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Discussions with David Brooks

In a small group meeting, students asked New York Times columnist David Brooks his thoughts on closing the political divide in America today. Brooks has visited 33 states over the last several years, trying to “see the stories,” as he calls it, of individual people. His conclusion is that people don’t meet the commonly held stereotypes regarding them, and that personal connection and relationships have tremendous power on our lives.

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David Brooks delivered a message of love, generosity and community during the speech he gave for WSU's Browing Presents! series. (Nikki Dorber / The Signpost)

“It’s very hard to hate up close,” Brooks stated. “If you find yourself hating the opposition, just meet one.”

Brooks gave a speech as part of Browning Presents! and also had the opportunity to visit with a smaller group of students and answer questions about his career on Jan. 14.

Brooks shared many stories of people he has met throughout the years, people who have experienced low “valleys,” as he called them. However, those individuals took hard experiences in their lives and used them to make a difference in their community.

Brooks talks a lot about building character and morals in his most recent book, The Second Mountain. In the book, Brooks shared personal stories alongside those of others he has met about the four biggest commitments that shape our lives: vocation, spouse and family, community and faith. Brooks maintains that making sure we choose these commitments wisely will help us to find true joy and help to build a good character.

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Dean of College of Arts and Humanities, Scott Sprenger, interviews David Brooks. (Nikki Dorber / The Signpost)

Brooks says that having good relationships helps us to understand others. If we can understand emotions and how many different types of sadness or joy there are, we will better understand relationships.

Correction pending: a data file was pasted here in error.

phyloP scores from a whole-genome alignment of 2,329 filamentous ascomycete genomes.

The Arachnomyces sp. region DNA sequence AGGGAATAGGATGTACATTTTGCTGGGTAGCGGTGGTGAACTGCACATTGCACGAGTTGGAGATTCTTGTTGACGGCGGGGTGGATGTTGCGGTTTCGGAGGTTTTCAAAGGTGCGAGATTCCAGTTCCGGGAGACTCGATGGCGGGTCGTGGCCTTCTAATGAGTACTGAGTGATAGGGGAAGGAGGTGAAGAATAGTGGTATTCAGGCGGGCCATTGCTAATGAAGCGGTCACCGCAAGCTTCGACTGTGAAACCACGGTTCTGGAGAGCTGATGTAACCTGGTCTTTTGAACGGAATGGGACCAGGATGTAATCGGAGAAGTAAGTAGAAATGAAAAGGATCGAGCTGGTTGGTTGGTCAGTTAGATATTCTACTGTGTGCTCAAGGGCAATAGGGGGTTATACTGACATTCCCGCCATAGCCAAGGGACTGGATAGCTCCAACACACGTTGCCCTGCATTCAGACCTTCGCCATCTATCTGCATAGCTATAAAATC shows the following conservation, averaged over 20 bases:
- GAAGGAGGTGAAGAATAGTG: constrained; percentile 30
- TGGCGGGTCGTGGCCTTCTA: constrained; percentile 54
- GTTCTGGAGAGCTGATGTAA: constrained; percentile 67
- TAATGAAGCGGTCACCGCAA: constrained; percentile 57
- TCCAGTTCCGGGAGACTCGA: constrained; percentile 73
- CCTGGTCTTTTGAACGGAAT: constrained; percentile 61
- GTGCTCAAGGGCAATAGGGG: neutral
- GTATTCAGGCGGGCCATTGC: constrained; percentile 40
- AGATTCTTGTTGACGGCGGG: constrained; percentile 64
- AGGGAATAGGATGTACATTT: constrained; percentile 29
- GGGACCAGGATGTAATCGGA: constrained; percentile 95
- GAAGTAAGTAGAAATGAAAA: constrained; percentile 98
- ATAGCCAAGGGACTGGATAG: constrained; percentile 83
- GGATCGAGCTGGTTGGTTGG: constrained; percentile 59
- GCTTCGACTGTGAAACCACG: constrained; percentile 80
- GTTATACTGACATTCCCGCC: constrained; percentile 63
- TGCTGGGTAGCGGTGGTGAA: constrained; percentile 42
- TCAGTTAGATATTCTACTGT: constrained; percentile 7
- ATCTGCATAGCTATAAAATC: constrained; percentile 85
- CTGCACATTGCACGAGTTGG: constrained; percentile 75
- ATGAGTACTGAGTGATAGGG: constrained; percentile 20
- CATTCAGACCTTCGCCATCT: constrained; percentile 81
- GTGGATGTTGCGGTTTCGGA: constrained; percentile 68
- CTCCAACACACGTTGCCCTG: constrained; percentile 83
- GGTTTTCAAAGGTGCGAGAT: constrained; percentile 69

“Those are the things that matter the most. I like that he can bring that in and make it pertinent in a world where a lot of people don’t talk about that anymore,” Weber State student Tracy Compton said about Brooks’ thoughts on emotions and relationships.

Compton added that students should use these opportunities to see other people’s perspectives and to grow, just like Brooks mentions in his book.

Brooks is also the leader of a project called Weave: The Social Fabric Project. This project aims to help end the loneliness and isolation in our society. People all across the world are shifting from individualism and putting relationships more into focus.

According to The Aspen Institute website’s description of Weave, “Weaving is a way of life and a state of mind, not a set of actions. It’s about the spirit of caring you bring to each interaction with someone else. It’s a willingness to be open and loving, whether you get anything in return. As humans, we long for honest, deep connection. Weavers make the effort to build those connections and make others feel valued.”

Near the end of his speech, Brooks said that if we are looking to help grow our connections with others, the other things we think are important in life seem more minuscule. We can help lift others out of their valleys and they can do the same for us. Our souls crave connection, and Brooks is a believer in the fact that when we really see other people, we can find true joy.

“Take delight in the deep awareness of other people,” Brooks said.

According to Brooks’ ideas, finding true joy isn’t going to come from the prize; it is in the process — a process that involves making relationships and approaching people with an open mind.

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